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Shell process safety initiatives target sweet spot for reducing risk

Posted on 04 October 2011

By Katie Mazerov, contributing editor

The “bowtie” risk model provides Shell with a method of measuring threats, safeguards and consequences.

The “bowtie” risk model provides Shell with a method of measuring threats, safeguards and consequences.

“No job is so important it can’t be done safely” was the message delivered by Dr Arthur Woltman at the IADC Advanced Rig Technology Conference & Exhibition, 20 September in Houston. Dr Woltman, principal engineer for Shell Global, presented an overview of his company’s Manufacturing/Production Operations’ Safety Critical Instrumentation, a key component of a multi-tiered approach to process safety throughout the company.

“Shell has a very rigorous and systematic approach to managing health, safety and environmental procedures, and strives to create a safe and secure workplace,” Dr Woltman said. “Our safety critical instrumentation sophistication has marched in lock-step with technology advances in automation, control and optimization.”

The company places a high priority on process safety, the practice of reducing the risk for catastrophic events that lead to fires, explosions and releases of product into the environment, he explained. “This is best achieved by inherently safe design and construction to reduce risk by passive measures over the long term,” he said.  “We want solutions that are fault-avoidant, fault-tolerant and fail-safe.”

Such systems will become increasingly important as hydrocarbon recovery becomes more complex, with increasing demands on technology and automation, particularly in the deepwater arena, he said.

To that end, Shell has launched initiatives that set high standards for staff, design practices, and the use of technologies (mechanical, pneumatic/hydraulic, electoral and electronic), by deploying appropriate methodologies aimed at reducing risk to as low as reasonably practical (ALARP).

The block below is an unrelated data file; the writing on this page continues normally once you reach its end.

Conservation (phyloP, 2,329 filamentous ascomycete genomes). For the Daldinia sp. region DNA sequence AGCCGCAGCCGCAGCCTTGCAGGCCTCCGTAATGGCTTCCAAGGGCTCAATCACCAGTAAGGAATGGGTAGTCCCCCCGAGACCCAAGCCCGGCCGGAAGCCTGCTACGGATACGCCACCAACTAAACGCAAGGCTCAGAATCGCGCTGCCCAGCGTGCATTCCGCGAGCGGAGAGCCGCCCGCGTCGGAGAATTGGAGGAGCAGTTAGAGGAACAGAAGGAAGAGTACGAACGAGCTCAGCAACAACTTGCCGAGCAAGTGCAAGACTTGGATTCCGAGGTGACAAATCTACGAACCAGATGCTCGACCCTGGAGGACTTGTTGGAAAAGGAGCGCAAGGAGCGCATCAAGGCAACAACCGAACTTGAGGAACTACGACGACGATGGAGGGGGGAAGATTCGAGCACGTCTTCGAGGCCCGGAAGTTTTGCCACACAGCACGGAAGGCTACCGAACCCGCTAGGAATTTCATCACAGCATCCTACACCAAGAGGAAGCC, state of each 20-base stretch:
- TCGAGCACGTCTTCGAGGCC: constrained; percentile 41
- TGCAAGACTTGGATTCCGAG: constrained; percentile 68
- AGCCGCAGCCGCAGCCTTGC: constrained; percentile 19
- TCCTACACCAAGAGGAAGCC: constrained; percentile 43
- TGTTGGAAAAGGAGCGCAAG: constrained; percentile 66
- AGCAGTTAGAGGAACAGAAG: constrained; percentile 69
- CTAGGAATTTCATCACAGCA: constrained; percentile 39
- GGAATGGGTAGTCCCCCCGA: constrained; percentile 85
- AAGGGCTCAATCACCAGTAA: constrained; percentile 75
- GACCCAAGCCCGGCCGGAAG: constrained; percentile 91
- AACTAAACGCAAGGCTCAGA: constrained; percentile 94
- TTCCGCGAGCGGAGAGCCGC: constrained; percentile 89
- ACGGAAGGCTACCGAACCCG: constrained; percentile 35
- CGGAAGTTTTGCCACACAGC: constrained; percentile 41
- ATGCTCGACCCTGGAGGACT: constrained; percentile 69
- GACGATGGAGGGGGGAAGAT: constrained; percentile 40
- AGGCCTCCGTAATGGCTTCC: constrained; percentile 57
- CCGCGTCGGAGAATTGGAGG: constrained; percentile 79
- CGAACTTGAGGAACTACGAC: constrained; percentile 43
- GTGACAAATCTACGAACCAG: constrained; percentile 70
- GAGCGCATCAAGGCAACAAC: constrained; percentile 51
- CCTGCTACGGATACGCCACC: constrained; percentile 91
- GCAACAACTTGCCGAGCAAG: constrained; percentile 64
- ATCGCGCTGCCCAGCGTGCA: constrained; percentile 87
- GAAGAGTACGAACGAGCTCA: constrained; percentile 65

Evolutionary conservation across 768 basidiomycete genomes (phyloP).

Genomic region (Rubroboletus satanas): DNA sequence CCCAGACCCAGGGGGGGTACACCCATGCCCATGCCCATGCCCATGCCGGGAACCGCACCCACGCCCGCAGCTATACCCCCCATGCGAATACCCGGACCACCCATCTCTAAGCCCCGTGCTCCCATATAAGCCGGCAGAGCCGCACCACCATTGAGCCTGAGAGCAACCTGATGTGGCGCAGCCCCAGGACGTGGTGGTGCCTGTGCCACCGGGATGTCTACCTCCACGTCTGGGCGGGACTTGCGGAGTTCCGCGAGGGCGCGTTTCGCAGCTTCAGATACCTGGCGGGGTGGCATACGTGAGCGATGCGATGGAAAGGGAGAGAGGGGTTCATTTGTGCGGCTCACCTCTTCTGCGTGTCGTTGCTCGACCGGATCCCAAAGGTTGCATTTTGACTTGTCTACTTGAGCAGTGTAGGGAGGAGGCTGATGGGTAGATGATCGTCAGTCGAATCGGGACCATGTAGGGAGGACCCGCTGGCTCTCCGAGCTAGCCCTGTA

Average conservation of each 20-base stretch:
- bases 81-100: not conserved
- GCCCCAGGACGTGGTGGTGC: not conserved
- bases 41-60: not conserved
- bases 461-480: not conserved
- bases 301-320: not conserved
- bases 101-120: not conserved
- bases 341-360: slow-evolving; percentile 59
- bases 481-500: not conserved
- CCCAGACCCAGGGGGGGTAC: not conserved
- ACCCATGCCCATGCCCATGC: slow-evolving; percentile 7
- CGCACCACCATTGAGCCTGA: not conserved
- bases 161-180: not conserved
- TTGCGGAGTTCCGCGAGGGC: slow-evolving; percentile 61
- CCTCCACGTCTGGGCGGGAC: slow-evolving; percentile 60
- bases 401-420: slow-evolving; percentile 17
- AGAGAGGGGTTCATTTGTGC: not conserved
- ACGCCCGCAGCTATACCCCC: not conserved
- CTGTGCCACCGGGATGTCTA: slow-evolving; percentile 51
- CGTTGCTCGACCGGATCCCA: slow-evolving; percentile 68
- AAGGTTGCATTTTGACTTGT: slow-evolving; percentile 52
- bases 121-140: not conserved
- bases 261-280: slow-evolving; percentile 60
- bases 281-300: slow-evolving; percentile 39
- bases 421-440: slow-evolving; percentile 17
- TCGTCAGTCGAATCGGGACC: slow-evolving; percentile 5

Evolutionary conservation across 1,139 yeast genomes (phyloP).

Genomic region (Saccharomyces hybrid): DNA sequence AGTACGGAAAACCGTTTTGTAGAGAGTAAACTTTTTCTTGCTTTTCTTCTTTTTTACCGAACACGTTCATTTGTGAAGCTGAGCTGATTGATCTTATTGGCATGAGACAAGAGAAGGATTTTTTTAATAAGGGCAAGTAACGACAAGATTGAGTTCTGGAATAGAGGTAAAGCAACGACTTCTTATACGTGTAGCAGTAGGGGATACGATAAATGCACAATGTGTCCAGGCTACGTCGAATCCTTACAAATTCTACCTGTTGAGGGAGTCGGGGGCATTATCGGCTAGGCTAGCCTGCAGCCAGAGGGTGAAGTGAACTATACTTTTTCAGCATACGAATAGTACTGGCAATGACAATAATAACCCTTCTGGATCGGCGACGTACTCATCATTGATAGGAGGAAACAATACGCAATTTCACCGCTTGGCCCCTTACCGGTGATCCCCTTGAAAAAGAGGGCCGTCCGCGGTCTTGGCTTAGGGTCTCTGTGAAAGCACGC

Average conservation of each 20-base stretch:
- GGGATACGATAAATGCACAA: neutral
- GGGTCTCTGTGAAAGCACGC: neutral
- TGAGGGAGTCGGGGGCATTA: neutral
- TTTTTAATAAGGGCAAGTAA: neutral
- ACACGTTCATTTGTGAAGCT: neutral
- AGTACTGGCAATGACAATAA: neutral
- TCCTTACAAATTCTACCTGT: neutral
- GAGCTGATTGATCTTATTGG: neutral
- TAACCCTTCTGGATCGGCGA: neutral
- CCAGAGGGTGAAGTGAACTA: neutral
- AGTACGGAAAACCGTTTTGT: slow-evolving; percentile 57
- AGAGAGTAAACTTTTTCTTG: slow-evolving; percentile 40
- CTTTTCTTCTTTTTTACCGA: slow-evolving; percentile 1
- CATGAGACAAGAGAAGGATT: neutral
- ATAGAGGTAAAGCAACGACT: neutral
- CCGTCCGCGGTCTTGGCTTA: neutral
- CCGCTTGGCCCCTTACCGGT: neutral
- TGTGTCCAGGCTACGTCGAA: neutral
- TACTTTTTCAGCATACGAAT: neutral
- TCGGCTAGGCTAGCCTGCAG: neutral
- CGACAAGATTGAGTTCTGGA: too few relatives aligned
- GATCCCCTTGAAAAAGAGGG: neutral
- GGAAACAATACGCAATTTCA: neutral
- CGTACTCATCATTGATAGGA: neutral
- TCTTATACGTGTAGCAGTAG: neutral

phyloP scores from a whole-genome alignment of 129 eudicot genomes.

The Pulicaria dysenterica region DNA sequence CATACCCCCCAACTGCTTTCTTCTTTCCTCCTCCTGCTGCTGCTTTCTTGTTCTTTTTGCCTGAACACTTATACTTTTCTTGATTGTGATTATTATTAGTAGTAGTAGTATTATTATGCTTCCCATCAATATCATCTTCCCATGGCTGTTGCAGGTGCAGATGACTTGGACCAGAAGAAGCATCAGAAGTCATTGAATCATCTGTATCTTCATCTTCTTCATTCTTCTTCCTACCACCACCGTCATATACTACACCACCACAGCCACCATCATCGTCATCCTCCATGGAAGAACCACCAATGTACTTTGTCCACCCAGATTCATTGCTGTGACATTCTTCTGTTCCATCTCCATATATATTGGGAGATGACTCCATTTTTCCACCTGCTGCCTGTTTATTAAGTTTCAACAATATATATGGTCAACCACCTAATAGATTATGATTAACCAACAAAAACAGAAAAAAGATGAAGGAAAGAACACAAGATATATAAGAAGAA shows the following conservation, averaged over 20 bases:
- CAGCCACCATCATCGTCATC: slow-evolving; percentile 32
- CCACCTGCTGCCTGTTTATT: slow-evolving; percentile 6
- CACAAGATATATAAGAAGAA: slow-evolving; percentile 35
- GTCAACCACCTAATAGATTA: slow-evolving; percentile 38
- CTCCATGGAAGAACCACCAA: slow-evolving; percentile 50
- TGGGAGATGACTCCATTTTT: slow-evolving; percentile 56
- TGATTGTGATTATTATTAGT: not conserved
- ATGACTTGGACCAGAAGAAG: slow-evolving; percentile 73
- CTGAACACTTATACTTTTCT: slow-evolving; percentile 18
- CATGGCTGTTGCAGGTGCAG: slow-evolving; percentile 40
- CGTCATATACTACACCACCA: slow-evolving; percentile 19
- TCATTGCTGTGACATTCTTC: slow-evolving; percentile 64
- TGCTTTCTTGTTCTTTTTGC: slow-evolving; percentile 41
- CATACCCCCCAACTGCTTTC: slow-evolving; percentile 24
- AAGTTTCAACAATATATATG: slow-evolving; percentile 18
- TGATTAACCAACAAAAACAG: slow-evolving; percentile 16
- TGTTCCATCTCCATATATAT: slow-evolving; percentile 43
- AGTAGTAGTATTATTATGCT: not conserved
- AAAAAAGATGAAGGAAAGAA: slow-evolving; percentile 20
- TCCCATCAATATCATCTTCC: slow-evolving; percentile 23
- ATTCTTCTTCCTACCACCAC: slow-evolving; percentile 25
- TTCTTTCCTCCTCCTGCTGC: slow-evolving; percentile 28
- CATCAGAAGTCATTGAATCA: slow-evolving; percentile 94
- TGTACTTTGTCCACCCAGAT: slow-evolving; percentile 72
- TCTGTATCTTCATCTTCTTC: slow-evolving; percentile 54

From a personnel perspective, Shell puts an emphasis on training and identifying and improving competencies in various areas. “You gain ever-increasing competency through learning, testing, apprenticeships and successful demonstration of competencies in real projects,” Dr Woltman said. Alongside that effort, the company has created centers of excellence where older, experienced employees provide knowledge and recommendations to junior engineers through a practice he called “leveraged knowledge.”

“We have a network of experts ranging from top scientists and engineers to subject matter experts who have demonstrated superior knowledge throughout the years in their respective areas,” Dr Woltman noted. “Those experts play a huge role in helping the company’s ongoing goal of implementing standards that comply with or exceed industry design and engineering practices.”

Shell uses a Hazards and Effects Management Process methodology to identify hazards and put safeguards in place to prevent events from occurring. Under that umbrella, several methodologies are applied for measuring and responding to various levels of risk and appropriate barriers to those risks. One tool, a system called LOPA (Layer of Protection Analysis), is used to determine frequencies of potential catastrophic events. The tool identifies the various layers of protection in place to reduce risk.

A “bowtie” risk model provides a method of measuring threats, safeguards and consequences. On one side of the model are the threats with barriers that reduce the likelihood of a catastrophe. The other side, response and recovery, includes ways of mitigating consequences.

A SIFpro tool incorporates the various methodologies and identifies how safety instrumentation function should be determined, how powerful it should be and how it should be designed. Built into the SIFpro tool are barriers and threats, frequencies and consequences. Although SIFpro has not been applied to Shell’s drilling operations, Dr Woltman said he saw no reason that it couldn’t be applied there.

Risks also are targeted as intolerable to tolerable. “We have targets we shoot for that we consider risk to be low,” Dr Woltman explained. “We can’t reduce the risk to zero, but we can try to reduce risk such that it is a fraction of what it would be otherwise. We attempt to drive the risk potential as low as we can, until it is no longer reasonable or economically feasible because the time, difficulty and cost of further reduction measures would be disproportionate to any additional risk reduction obtained.” The sweet spot is identified by using the LOPA and ALARP methodologies.

In developing better process safety performance, it is important to recognize that it is an ongoing process, Dr Woltman noted. “Unfortunately, as we achieve ever better process safety performance, our successes can erode evidence of the need for best-in-class process safety tools and methodology. We need to avoid complacency.”

SIFpro is a trademark of Shell.

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